Fast Future estimates that while less than five per cent of jobs could be fully automated by adapting currently available technology, 60 per cent of jobs are already partly automatable, based on current technologies. So while AI might not replace your job, it is likely to change it.
Already, there are commercial applications on the market that sift CVs and use algorithms to supplement or subvert human decision-making. If you’ve applied for a job in the past year, there’s a fair chance AI has handled your CV.
There are understandable concerns about the propagation of bias in such processes but the entire basis of machine learning is that errors can be rectified over time. Indeed, the next wave of AI will hand more power over HR decisions to computers. It will be able to pick up on common problems: if employees are confused by a new annual leave policy and are failing to complete holiday requests, it may be able to suggest that HR improve its communications on the issue. Or it might mine comments on internal social networks to create what has been called an ‘emotional dashboard’ of stresses and strains, or pockets of good practice.
“The ability to make decisions for us, particularly ones that can be made based on our past history, is one of the key promises of AI,” says Wells. You might give your personal AI the chance to choose your benefits based on what it knows about you, he says, but would you trust it to negotiate your salary with your boss’s AI, even if it promised to do a better job than you could? If, as some believe, AI could become your ‘digital twin’, would you let it sit in on meetings and represent your views?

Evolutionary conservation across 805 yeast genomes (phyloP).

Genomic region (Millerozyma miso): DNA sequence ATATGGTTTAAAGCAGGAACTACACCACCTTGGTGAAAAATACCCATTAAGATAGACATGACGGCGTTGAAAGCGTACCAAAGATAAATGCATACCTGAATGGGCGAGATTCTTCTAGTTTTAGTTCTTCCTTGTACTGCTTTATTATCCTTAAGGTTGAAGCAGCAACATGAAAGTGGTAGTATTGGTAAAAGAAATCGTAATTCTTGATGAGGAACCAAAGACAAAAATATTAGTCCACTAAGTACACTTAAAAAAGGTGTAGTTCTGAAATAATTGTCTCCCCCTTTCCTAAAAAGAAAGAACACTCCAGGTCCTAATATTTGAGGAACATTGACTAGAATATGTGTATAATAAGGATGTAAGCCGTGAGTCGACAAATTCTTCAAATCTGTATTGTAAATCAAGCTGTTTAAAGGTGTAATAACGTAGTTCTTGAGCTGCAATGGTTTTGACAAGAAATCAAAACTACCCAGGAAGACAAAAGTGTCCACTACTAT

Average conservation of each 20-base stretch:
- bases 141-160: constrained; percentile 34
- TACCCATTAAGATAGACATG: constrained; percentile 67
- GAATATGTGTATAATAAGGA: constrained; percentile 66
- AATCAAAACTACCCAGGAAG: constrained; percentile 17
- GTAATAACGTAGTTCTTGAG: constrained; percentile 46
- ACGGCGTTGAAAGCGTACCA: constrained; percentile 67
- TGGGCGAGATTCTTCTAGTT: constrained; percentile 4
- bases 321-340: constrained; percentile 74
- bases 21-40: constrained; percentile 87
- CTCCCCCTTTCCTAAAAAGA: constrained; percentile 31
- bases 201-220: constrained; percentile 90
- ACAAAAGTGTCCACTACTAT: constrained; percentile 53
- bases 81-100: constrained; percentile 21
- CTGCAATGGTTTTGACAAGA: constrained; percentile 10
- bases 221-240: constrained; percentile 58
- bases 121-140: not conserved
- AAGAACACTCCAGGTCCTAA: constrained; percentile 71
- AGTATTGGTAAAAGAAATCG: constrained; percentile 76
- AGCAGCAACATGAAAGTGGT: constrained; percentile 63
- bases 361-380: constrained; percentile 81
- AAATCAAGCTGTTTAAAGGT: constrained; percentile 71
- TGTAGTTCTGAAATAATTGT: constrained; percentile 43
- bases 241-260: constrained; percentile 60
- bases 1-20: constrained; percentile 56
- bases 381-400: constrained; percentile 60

For Robert Bolton, partner in KPMG’s Global HR Centre of Excellence, part of settling such questions is rethinking the structure and the remit of the HR department. HR business partners, in his view, might become the ‘front end’ of HR, backed by a vast amount of AI making the transactional work happen. Or it could be AI ‘chatting’ to staff on the frontline while a centralised bank of humans act on the intelligence.
The billion-dollar question is whether such technology will ultimately enhance or displace HR professionals. Will it mean more empowered and meaningful work for employees? Or will HR follow the customer service route, where the number of roles is already being eaten away at: with an Accenture study claiming 80 per cent of customer queries can be handled by a chatbot, the future of the call centre looks bleak.
“Nobody knows exactly what will happen, but it seems complacent to suggest that everything will be the same as it has been,” says Cheese. “I genuinely think this is different. If we look at it in a positive way, if we use technology well and are smart in its adoption, it will allow us to work smarter, not harder, remove the less appealing parts of jobs and focus on adding value. But to get there, you have to consciously design the use of technology – you can’t assume it’s going to happen,” he says.
“HR has to understand the agenda much more, and be a greater part of the debate. How do we get the best out of our technology and our people? If we believe in a better future for technology in the workplace, we have to design for that.”